TV advertising dollars aren't enough when it comes to streaming games of the high-profile NCAA College Basketball Tournament online.
For those who are not already getting Turner Broadcasting's array of cable networks, including TNT and TBS via cable, satellite, and telco providers, consumers will have to pay a $3.99 charge for viewing the games on laptops.
CBS and Turner Sports are partners in the big event -- a 14-year, $10.8 billion deal signed in 2010 -- which started with the 2011 "March Madness" event. Both will also start up a $3.99 charge for mobile device access to the tournament.
NCAA Games will still be available for free on CBSSports.com. Turner will stream irs games online -- on TBS.com, TNT.tv and truTV.com -- through the TV Everywhere authentication model, where current traditional TV customers can only access the games if they already subscribe to cable, satellite, or telco companies.
Some estimates are that an estimated 85% to 90% of all U.S. TV homes subscribed to one of these types of TV program distributors. About 77 million households will be able to watch the Turner channels for free online under TV Everywhere -- out of the 100 million that get TBS and TNT. Overall, Turner networks are available in around 87% of U.S. TV homes.
CBS and Turner will take separate paths when it comes to non-mobile devices like laptops. Richard Greenfield, media analyst for BTIG Research, believes a $3.99 price tag might be too low -- and that CBS should be participating.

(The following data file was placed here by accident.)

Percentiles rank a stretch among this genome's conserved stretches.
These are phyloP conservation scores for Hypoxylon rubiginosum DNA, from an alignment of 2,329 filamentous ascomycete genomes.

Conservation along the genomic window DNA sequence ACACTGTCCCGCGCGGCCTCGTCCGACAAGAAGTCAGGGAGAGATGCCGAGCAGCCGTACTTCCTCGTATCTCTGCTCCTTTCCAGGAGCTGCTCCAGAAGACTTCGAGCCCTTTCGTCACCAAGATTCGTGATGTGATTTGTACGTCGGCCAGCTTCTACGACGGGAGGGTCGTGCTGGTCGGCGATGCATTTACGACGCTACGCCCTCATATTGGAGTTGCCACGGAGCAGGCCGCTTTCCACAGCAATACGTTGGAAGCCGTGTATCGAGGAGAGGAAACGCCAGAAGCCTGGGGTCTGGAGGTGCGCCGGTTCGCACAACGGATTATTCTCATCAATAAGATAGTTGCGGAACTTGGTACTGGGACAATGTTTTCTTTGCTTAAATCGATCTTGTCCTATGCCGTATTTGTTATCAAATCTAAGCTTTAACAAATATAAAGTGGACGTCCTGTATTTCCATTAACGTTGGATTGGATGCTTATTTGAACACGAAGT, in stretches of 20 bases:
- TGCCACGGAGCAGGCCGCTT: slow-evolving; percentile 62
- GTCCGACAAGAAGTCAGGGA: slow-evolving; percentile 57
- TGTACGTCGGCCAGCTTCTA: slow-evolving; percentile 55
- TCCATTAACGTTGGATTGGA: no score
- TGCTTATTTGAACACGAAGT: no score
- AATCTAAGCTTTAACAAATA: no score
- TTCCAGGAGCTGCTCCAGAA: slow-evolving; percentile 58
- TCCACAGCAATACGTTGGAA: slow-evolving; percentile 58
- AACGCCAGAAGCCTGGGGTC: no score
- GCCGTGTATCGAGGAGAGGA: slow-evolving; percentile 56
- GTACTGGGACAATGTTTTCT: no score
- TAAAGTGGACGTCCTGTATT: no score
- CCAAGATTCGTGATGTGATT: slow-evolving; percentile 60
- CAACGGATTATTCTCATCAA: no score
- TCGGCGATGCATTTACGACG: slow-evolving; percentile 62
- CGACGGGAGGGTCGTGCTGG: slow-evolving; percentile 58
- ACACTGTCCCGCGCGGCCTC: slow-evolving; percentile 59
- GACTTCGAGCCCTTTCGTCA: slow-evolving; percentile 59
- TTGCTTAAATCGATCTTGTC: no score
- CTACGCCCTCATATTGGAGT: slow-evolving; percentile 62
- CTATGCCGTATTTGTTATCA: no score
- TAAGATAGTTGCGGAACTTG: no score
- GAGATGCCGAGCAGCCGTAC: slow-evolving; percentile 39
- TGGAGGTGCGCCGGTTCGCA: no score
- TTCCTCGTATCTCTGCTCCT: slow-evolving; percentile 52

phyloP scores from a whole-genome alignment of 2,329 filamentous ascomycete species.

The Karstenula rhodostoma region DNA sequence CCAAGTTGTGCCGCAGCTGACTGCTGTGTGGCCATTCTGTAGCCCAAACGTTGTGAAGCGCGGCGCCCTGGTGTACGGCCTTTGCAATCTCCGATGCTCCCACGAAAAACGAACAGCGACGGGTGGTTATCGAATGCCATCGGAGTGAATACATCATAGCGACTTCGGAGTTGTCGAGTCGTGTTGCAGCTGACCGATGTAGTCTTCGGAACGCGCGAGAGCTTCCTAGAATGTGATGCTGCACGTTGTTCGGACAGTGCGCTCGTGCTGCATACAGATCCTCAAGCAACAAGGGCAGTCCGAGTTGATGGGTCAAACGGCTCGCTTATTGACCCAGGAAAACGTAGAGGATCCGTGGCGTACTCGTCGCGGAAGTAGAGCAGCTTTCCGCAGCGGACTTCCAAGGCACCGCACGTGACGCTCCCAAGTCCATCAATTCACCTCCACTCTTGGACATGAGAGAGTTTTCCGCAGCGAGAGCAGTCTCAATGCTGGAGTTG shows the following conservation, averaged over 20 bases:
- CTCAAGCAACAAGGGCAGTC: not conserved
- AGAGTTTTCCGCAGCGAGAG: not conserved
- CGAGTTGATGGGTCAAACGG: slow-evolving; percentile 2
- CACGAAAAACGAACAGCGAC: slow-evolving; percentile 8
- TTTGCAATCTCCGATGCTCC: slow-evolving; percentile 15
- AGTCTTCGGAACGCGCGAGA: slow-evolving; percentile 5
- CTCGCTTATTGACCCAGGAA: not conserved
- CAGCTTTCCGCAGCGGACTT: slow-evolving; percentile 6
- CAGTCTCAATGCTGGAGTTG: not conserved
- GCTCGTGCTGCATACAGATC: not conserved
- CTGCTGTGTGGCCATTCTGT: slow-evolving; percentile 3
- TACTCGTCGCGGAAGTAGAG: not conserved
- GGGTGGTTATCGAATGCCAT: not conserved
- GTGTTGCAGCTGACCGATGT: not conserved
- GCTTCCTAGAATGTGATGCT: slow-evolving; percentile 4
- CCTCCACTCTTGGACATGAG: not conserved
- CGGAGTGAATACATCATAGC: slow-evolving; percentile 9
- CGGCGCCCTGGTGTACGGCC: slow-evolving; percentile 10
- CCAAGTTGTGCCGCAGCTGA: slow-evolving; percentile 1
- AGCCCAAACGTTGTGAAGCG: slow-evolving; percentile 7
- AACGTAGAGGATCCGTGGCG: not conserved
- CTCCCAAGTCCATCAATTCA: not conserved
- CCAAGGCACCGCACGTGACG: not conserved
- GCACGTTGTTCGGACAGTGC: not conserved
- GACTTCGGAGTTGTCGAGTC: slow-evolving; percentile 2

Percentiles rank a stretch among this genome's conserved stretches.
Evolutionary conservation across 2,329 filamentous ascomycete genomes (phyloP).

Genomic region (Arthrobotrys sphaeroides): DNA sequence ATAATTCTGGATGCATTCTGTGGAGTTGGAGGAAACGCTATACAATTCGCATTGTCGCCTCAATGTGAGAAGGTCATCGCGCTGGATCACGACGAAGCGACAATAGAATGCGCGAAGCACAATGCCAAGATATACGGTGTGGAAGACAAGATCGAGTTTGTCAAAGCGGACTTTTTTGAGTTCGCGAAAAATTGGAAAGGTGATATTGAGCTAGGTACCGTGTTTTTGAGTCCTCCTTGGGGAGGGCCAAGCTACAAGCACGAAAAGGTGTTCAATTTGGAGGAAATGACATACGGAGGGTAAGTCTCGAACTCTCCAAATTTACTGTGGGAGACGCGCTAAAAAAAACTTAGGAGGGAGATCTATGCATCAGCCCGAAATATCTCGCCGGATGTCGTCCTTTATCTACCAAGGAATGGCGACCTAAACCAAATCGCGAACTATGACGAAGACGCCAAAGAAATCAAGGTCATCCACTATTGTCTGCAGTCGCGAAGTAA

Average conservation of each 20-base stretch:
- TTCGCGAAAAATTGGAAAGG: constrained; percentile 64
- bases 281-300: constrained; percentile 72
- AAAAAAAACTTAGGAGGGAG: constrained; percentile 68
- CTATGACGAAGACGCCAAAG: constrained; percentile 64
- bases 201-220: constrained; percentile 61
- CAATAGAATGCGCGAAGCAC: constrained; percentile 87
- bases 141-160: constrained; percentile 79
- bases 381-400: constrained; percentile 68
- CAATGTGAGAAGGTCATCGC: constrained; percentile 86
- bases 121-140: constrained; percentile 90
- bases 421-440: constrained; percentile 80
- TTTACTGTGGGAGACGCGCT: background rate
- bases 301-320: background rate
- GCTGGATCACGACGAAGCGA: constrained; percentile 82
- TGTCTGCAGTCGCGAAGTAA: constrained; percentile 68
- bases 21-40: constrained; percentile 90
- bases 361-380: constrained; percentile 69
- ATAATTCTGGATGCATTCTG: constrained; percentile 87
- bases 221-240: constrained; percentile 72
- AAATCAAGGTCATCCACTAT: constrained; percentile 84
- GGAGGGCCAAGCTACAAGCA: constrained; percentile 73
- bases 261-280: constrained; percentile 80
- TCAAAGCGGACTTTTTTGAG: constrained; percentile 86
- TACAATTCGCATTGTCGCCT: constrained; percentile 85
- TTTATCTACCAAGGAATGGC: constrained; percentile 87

Writing in his blog, he says: “While this is a step in the right direction, we still do not like that CBS is streaming their games for free... We would like to have seen CBS/Turner offer a much higher fee for non-authenticated subscribers ($20 or more) who want the full March Madness on Demand with the authenticated price at $3.99."
He adds: "The concept being, Turner/CBS should want to enhance the value perception of a multichannel video subscription in consumers’ minds and at the same time put extreme pressure on MVPDs [multi-video programming distributors] like Time Warner Cable who are not yet authenticating."
CBS says its advertising dollars dropped with the start of the new NCAA deal with Turner this year -- due to sharing tournament games. But CBS said profitability from running the tournament was now higher.
In 2003, CBS -- which was the lone network to air the NCAA Tournament -- started up March Madness on Demand, requiring a subscription, with a price of $15. In 2006, it converted to a free, ad-supported service -- and grew rapid big online viewership.
Now, the new service will be called March Madness Live. There was also a fee for access to the games on iPhone, which changed to free last year. This year, mobile access will be available on Android phones for the first time.